Can Hong Kong academics researching mainland trends run afoul of the law? Can a university hold a symposium on Tibet or Taiwan and invite all sides to participate? Could publishing an interview with the Dalai Lama, or Taiwanese President Tsai Ing-wen, be deemed a crime? And how broadly will the new law define ‘foreign interference’, which could mean the normal activities of American or Australian NGOs, like human rights or labour groups, providing funding or training for local partners?

In China, attacks on the communist party and its symbols are not tolerated. But in Hong Kong, slogans and banners mocking the party, the Chinese flag and Xi Jinping are common. Will they be outlawed? Already, the local legislature, controlled by pro-Beijing forces, is trying to ram through an unpopular bill to make it a crime to disrespect the Chinese national anthem, ‘March of the Volunteers’.

Local pro-China figures have already hinted that the annual vigil commemorating the 1989 Tiananmen Square massacre of hundreds of pro-democracy students could be outlawed.

Little is known about Washington’s next steps.

Despite its divided and divisive politics, there’s a strong and unusually bipartisan consensus in the US to hold China to account for its human rights abuses and for rolling back Hong Kong’s freedoms. Congress has sent to the White House a bill to sanction Chinese officials for their brutal suppression in Xinjiang, where more than a million ethnic Muslim Uyghurs have been sent to concentration camps for ‘re-education’.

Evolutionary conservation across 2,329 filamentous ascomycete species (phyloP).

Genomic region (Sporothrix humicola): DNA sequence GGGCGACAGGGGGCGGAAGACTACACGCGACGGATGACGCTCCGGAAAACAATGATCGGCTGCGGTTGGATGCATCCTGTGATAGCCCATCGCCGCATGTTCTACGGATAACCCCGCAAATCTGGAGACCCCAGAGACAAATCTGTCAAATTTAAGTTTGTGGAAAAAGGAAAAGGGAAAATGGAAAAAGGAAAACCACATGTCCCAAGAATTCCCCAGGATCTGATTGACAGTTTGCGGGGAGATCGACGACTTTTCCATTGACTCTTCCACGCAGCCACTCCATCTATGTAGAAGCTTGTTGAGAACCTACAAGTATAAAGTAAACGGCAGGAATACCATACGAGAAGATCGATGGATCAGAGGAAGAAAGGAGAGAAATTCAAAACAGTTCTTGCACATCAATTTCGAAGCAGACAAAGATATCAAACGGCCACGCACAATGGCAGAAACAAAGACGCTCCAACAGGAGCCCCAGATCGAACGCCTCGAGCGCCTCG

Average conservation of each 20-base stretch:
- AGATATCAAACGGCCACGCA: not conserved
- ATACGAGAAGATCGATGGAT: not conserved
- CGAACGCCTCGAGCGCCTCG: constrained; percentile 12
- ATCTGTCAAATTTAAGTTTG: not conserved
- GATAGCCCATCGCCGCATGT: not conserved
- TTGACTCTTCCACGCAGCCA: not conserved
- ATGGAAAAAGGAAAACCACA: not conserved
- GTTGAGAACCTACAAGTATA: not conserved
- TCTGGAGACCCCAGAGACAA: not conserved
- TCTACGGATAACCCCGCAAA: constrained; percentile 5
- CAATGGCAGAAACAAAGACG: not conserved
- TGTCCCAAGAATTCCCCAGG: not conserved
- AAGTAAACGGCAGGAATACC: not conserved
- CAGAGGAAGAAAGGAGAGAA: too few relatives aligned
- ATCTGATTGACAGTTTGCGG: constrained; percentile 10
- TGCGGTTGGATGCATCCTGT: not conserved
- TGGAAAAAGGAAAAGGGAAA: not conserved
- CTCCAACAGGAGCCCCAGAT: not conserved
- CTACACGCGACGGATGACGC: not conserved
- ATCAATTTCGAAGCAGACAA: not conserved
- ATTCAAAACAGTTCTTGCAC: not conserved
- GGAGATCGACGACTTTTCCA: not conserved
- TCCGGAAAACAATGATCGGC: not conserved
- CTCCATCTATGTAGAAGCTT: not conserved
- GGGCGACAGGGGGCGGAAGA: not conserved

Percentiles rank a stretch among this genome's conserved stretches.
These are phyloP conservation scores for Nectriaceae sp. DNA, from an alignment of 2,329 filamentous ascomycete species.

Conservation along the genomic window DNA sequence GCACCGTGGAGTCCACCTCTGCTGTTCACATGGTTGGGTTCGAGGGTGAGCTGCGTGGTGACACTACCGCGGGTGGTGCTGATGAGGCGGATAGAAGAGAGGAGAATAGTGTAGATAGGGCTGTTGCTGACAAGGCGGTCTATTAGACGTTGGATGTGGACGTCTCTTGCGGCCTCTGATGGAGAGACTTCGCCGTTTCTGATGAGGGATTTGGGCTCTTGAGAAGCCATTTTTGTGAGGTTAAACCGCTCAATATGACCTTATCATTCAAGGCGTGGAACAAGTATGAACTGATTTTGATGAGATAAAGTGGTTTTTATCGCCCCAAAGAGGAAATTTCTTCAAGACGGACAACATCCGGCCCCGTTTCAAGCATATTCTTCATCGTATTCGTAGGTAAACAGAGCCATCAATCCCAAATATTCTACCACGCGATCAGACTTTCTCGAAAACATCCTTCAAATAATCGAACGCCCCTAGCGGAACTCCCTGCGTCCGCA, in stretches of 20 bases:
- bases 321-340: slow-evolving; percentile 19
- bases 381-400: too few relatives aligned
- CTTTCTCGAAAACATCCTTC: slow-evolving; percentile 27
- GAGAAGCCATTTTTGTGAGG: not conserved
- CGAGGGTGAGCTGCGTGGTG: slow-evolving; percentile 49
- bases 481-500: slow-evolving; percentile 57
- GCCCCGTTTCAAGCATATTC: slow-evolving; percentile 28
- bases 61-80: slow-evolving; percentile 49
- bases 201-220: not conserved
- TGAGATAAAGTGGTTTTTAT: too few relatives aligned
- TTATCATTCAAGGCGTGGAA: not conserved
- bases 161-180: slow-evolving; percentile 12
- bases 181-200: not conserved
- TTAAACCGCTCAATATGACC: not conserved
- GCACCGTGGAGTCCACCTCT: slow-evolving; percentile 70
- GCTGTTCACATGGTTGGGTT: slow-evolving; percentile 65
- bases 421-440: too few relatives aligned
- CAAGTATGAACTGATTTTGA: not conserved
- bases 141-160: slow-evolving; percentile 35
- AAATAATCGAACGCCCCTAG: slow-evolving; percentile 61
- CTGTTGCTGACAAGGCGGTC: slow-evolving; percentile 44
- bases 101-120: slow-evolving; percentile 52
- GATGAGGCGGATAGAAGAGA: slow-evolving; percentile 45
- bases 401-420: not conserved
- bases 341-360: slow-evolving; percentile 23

Trump has been agitating to punish China for its early lack of transparency over the initial outbreak of the deadly coronavirus in Wuhan, most likely at a wildlife and seafood market not far from a secretive virology laboratory. But Hong Kong’s economic fate could also be tied to the US–China trade war. If Hong Kong loses its special trading status and becomes subject to punitive tariffs, the economic blow to a city reeling from months of protests and the pandemic could be devastating.

The anti-subversion law, and the crackdown it presages, is the result of a collision between Hongkongers’ aspirations for genuine autonomy and the Chinese Communist Party’s imperative to impose control over a restive former British colony that never fully accepted being incorporated into the mainland.

After months of protests, many Hong Kong activists and outside observers were hoping, optimistically, that China’s rulers would not risk tarnishing this city’s global brand as a financial centre, or the approbation from the wider world, with a complete crackdown, and that some compromise might be reached. But it now appears that for China’s leadership, it’s most important to control Hong Kong through force and to crush dissent that might spill over the border.

Before 1997, when Britain handed over the colony, Hong Kong’s fate was decided in London and Beijing, with its people having no say.

History appears to be repeating itself. Hong Kong’s future is now being shaped in Beijing and Washington. And once again, Hongkongers are on the outside looking in.